Outside of Cecil Hotel Los Angeles 2013. Photo by ZhengZhou (Own work) [CC BY-SA 3.0 (http://creativecommons.org/licenses/by-sa/3.0) or GFDL (http://www.gnu.org/copyleft/fdl.html)], via Wikimedia Commons
Outside of Cecil Hotel Los Angeles 2013. Photo by ZhengZhou (Own work) [CC BY-SA 3.0 (http://creativecommons.org/licenses/by-sa/3.0) or GFDL (http://www.gnu.org/copyleft/fdl.html)], via Wikimedia Commons
The Hotel Cecil in downtown Los Angeles — with its ghastly reputation as the site of  murders, suicide and macabre mystery — will be considered by a City Council committee Tuesday for historic-cultural monument status.

The Cultural Heritage Commission voted in December to approve the application, finding that it is a representative example of the early 20th century American hotel industry and that its designer, Loy L. Smith, was an important architect of his time.

But the hotel — which served as the inspiration for the 2015 season of the FX show “American Horror Story” — is known for more than its architecture.

The building at 640 S. Main St. was called the Hotel Cecil for most of its existence since it was built in 1924, but was recently rebranded the Stay on Main.

When the hotel and the neighborhood near Skid Row hit hard times beginning with the Great Depression, it became known to long-term residents and locals as “The Suicide” due to the high number of people who killed themselves there, including some who jumped out the windows.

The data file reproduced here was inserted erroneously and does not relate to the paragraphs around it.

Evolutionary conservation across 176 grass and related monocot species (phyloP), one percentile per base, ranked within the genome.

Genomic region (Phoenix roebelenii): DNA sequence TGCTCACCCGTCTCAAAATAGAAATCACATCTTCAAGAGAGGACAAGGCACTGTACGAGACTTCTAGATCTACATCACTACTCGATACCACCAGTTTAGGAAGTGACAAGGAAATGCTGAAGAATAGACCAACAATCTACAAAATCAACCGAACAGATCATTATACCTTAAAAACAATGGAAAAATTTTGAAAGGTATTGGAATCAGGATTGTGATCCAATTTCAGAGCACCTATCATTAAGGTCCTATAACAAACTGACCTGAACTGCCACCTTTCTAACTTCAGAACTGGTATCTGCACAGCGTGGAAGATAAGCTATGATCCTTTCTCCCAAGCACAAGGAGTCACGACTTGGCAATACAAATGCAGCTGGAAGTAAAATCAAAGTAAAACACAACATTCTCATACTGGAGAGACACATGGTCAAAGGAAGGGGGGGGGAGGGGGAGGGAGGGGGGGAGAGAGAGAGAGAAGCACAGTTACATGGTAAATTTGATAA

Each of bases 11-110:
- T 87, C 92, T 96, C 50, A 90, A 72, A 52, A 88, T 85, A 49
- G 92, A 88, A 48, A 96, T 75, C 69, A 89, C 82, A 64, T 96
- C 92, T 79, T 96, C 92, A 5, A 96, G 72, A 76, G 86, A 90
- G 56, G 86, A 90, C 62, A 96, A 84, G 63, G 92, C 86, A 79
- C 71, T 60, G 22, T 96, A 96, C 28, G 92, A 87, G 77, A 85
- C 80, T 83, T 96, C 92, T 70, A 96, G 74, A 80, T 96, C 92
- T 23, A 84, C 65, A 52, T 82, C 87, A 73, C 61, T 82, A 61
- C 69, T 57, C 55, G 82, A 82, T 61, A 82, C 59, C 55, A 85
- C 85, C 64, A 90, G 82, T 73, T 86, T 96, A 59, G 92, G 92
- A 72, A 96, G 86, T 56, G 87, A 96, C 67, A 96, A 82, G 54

Adding to its macabre legacy is that it was the temporary home of serial killers Richard Ramirez and Jack Unterweger during their murder sprees in Southern California, and it has a long history of murders committed in its rooms.

The hotel made headlines around the world in 2013 when 21-year-old Canadian Elisa Lam disappeared after checking in. Elevator surveillance video showed Lam acting disoriented and as if she was trying to hide from someone while the elevator appeared to be malfunctioning.

Lam was found dead a few weeks later in the building’s rooftop water tank, naked with her clothes floating in the water. Guests had complained about low water pressure and the water tasting funny, which had led maintenance workers to investigate the water tank. The coroner ruled her death an accident. The mysterious death brought new attention to the hotel.

The Planning and Land Use Management Committee will decide Tuesday if it wants to recommend approving the application, which will then be forwarded to the full City Council for a vote.

—City News Service

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